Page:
A central element of building automation (BA) are the building controls. This usually means hardware that is installed discreetly in the building – for example sensors, actuators, controllers, switch cabinets, radio and cable networks. Software also plays an increasingly important role in BA. It takes over superordinate, more complex tasks in the field of energy and building management. Within the industry, technical terms such as building management systems (BMS) or computer-aided facility management (CAFM) are common.
Sensors are the senses of building automation. They measure the actual status in the field, which means in a technical plant (e.g. air handling unit - AHU), in a room or in another environment. The sensors transmit their data – for example the flow temperature of the heating system or the CO2 concentration in the room – via radio or cable to the controller.
Actuators are the hands of building automation. They usually perform mechanical work and can be driven electrically, pneumatically or hydraulically. For example, they open a damper, a tap or a valve to change the mass flow (heating water, fresh air, etc.). Actuators usually work when they receive a command from the controller. However, more modern actuators can also be equipped with intelligence and can perform some of the control functions independently.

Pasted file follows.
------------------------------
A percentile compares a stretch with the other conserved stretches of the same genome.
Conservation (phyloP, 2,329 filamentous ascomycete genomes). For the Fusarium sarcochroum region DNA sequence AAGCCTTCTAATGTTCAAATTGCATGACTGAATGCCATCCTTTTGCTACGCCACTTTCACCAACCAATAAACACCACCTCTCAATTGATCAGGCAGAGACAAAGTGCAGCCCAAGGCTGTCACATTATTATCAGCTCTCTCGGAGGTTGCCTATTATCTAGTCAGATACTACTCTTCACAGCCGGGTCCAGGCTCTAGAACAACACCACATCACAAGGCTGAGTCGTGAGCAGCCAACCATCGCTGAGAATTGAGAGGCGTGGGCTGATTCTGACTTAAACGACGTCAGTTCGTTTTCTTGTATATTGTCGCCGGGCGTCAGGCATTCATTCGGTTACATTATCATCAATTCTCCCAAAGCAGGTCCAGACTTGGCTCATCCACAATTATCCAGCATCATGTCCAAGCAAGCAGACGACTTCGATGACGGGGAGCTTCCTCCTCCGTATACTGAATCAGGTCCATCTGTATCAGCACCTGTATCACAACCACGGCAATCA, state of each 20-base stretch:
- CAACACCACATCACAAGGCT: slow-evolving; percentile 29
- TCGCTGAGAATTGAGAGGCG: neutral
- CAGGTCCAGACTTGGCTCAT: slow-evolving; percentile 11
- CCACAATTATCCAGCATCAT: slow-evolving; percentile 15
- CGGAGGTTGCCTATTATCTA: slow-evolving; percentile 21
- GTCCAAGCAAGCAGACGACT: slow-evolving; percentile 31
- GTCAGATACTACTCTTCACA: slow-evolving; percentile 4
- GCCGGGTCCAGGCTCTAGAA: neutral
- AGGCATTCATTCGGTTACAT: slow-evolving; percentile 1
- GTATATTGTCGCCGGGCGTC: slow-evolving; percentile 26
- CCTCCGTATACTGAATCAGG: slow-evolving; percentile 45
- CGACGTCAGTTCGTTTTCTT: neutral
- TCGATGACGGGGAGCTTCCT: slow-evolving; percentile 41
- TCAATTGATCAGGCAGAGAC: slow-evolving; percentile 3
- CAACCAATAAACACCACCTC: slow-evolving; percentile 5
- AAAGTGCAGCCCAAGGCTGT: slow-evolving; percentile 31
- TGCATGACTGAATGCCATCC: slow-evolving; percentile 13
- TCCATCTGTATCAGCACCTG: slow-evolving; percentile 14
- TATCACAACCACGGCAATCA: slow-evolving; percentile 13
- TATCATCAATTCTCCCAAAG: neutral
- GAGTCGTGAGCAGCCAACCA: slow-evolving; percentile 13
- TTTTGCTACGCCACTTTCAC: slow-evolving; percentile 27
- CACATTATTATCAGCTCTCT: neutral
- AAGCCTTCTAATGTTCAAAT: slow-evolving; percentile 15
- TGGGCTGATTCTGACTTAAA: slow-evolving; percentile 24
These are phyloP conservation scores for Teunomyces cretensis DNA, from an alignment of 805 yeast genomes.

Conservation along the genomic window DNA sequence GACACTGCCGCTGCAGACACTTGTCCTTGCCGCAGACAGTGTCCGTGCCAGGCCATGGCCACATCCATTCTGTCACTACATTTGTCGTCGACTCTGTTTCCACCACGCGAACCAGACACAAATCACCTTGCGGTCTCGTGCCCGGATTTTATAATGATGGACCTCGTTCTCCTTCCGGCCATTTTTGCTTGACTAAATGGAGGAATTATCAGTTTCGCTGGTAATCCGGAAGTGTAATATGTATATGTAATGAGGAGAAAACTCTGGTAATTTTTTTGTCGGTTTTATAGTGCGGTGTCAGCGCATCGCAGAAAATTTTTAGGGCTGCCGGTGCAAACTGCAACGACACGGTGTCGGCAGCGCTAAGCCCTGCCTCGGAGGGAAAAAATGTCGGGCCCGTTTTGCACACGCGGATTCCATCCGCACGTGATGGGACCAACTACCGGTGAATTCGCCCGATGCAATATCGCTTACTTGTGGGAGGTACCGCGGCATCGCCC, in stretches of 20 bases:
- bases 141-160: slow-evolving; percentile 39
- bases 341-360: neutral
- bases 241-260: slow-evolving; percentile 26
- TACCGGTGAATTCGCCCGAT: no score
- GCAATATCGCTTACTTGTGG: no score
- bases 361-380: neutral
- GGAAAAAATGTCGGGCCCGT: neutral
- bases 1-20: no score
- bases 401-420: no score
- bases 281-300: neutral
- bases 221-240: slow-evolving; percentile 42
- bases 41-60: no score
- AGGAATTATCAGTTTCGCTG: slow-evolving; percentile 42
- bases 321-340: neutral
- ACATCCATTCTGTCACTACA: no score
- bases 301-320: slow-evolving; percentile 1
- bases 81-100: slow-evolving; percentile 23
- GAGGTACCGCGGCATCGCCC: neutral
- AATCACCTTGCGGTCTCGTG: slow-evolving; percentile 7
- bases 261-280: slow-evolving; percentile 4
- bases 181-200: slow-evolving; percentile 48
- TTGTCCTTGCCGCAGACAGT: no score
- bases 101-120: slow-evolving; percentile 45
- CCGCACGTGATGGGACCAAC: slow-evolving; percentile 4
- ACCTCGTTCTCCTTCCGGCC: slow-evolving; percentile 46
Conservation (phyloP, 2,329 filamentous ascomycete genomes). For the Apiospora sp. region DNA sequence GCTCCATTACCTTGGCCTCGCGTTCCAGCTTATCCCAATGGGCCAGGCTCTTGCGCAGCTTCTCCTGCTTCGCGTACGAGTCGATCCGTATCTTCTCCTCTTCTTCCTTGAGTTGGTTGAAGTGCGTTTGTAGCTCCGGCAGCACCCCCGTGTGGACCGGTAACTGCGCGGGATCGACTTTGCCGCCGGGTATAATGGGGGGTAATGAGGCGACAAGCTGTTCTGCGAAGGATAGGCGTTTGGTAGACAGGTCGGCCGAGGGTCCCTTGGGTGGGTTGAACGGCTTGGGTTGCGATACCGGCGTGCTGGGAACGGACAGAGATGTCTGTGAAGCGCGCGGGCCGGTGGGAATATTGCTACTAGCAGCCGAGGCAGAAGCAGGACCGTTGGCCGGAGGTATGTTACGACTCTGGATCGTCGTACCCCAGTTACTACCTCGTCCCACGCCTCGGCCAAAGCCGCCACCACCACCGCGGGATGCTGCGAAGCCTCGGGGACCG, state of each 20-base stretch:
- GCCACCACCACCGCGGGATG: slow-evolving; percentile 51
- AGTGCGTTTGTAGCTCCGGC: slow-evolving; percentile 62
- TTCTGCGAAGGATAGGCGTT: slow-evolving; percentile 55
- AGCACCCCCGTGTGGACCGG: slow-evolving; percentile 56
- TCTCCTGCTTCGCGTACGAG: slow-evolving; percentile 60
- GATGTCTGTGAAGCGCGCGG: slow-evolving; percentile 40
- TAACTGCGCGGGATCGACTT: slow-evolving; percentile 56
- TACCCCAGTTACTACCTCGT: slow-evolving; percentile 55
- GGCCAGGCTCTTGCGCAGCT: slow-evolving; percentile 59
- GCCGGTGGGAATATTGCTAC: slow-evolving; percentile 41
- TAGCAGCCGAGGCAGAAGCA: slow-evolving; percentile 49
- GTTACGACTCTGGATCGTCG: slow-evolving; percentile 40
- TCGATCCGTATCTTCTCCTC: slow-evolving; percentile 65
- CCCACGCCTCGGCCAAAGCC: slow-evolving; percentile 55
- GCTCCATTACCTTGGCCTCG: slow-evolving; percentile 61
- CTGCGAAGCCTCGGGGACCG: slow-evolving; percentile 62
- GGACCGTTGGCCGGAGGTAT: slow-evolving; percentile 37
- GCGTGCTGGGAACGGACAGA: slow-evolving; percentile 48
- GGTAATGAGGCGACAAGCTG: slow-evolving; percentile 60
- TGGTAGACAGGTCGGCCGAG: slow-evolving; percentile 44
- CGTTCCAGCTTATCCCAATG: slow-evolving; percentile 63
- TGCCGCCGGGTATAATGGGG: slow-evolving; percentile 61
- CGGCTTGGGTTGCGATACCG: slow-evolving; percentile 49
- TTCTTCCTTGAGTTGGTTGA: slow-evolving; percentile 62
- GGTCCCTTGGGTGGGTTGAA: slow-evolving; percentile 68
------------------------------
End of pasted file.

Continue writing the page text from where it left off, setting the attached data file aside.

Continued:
Controllers maintain the vital functions of building technology in everyday life. Simple or more complex control programs run on these small computers - also known as Direct Digital Control (DDC). A primitive control system works something like this: The controller records the actual measured values of the sensors and constantly compares them with the specified target values. If it detects a significant deviation between setpoint and actual values, it reacts as programmed. Example: If the controller detects that a room is only heated to 16 °C instead of the setpoint value 21 °C, it gives a command to the actuator on the radiator: Open valve further, increase heat flow.
Software takes over higher-level management tasks within building automation. It can merge, document, evaluate and clearly visualize large amounts of data from different areas. With integrated software for energy and building management, users can not only permanently monitor the entire smart building and intervene if necessary. They can also continuously improve energy consumption and operational safety. If the software is connected to other systems and uses machine learning or other forms of artificial intelligence (AI), it can optimize itself and the whole building automation system.
Kieback&Peter GmbH & Co. KG was founded in 1927 in Berlin. With over 1,500 employees and 50 locations worldwide, the family-owned company is one of the leading providers of building automation. Using software and hardware, the experts integrate building technology such as heating, ventilation, air conditioning and fire protection into one optimized system. The medium-sized company ensures more comfort, efficiency and safety in buildings – through simple, smart solutions.